Rhonda and Nikki re-created the path
of the nonstop Flight of the Rodina but landed many times en route.
"There were several places we would land with just a dirt
clearing," Nikki says. "It was flat, and they had leveled
it out. It was very, very, very primitive."
Within a short time, they
strengthened their friendship enough to try the tribute flight to
Valentina Grizadubova, Paulina Ossipenko, and Marina Raskova. The
Russian women made the nonstop Flight of the Rodina in 1938, opening the
air route from Moscow to Siberia for the first time. "I love
Russia," explains Nikki. "I'm very big on their history,
and Rhonda is just very adventuresome." Nikki and Rhonda
wanted to commemorate the 60th anniversary of the Russian event.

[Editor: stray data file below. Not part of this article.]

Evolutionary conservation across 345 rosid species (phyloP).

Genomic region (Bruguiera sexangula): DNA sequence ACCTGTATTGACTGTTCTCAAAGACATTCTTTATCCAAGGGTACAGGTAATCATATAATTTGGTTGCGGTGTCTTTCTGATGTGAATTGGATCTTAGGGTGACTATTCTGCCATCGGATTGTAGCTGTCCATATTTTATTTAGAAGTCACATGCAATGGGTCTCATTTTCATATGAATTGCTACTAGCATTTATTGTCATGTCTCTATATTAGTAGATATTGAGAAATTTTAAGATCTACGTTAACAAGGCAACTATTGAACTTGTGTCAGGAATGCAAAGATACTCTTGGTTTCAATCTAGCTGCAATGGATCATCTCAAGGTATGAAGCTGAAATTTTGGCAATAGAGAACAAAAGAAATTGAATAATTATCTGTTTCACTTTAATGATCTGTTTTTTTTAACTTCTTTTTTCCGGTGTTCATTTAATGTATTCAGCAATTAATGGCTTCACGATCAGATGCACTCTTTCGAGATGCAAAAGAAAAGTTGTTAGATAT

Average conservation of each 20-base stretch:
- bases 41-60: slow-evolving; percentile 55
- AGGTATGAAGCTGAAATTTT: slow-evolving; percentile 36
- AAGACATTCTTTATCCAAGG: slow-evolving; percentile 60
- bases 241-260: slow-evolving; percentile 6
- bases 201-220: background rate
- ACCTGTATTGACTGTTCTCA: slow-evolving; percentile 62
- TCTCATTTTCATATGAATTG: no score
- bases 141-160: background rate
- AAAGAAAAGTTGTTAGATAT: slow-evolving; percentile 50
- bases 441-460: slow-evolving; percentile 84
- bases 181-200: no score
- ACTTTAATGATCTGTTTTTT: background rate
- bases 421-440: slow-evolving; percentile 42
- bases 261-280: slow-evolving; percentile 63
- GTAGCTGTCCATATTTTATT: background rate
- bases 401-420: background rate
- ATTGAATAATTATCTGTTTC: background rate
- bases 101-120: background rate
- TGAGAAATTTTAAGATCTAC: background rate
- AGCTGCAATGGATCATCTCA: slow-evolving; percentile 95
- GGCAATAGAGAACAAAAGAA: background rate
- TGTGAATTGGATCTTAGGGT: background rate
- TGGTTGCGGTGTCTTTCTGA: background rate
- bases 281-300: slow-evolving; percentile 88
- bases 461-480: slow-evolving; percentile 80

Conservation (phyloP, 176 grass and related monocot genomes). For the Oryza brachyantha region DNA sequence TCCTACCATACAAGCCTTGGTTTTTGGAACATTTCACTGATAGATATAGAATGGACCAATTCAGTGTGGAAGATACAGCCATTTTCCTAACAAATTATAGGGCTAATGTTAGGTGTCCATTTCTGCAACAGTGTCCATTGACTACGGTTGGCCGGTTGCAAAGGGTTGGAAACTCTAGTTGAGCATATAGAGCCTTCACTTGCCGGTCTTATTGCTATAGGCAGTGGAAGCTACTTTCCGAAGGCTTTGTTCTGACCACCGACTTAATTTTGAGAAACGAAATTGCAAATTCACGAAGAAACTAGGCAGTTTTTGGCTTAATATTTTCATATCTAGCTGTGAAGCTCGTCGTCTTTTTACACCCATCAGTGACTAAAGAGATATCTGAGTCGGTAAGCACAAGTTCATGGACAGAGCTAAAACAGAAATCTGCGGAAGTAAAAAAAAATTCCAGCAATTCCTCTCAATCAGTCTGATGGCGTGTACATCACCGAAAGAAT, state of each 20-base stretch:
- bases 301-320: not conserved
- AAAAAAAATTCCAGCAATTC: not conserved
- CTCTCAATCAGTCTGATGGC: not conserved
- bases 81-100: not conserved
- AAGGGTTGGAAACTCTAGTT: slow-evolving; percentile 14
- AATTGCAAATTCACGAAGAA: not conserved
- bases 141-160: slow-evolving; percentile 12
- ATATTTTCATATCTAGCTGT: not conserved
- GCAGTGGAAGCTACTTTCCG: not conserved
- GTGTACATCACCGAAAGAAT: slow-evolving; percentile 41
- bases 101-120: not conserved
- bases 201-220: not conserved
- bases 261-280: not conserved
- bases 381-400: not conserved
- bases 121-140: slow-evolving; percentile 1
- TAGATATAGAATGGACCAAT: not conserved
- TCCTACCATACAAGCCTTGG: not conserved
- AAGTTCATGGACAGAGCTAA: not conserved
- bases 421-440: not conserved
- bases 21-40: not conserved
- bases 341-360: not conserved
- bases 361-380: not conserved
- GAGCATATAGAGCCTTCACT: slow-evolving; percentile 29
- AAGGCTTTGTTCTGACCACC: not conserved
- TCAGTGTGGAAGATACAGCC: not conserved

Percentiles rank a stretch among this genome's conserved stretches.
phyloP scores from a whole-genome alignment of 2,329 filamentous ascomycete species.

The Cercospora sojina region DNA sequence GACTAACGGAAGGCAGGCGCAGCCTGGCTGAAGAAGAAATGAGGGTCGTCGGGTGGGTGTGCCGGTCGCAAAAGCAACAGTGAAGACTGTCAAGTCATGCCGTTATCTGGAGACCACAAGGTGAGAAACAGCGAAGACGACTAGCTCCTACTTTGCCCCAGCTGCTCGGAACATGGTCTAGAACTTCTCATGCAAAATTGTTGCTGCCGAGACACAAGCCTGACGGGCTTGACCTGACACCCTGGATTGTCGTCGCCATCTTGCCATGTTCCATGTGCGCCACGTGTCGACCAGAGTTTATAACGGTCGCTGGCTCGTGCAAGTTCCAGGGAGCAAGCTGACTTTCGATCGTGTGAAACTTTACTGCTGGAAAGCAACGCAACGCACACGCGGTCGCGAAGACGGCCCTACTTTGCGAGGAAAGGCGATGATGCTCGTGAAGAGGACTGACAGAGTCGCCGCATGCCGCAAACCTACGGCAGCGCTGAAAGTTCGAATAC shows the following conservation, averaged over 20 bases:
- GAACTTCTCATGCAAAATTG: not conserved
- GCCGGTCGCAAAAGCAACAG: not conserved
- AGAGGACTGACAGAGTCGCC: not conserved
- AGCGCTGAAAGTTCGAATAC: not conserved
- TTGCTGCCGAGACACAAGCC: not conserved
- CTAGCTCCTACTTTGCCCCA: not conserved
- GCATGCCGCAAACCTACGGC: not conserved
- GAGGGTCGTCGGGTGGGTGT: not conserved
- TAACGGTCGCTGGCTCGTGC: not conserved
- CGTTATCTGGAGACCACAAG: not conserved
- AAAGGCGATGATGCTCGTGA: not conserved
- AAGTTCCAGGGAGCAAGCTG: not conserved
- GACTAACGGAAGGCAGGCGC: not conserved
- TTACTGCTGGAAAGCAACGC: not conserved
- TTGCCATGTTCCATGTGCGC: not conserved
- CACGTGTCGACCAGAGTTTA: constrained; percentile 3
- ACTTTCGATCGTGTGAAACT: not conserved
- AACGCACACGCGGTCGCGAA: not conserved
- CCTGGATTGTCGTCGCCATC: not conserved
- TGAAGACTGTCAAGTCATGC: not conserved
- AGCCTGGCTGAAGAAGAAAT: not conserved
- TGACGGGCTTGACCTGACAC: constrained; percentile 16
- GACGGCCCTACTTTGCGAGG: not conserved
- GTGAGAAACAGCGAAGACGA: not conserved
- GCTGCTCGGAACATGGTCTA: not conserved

The two Americans dubbed their proposed adventure the "Bridge of
Financing the Flight
Originally they lined up corporate donors to fund the flight, but the
closer they got to the trip, the more sponsors disappeared.
"The main reason was that there was quite a bit of unrest and
unpredictability in Russia," Nikki says. "We ended up with
a few small donations. We pretty much financed it ourselves."
"We got so close (as friends). I
asked Nikki, "have you got the title to the Trooper?'" Rhonda
says. "She said 'Yes.' I said, 'I wanted to make sure, because
I hocked it.' She was hocking my stuff. I was hocking her
stuff. I really learned what it was like for the first time to have
a really good friend."
Still the "Bridge of Wings"
flight did have additional supports. Nikki's boss, Waylon, helped
sponsor by sending out letters and making phone calls on their behalf, and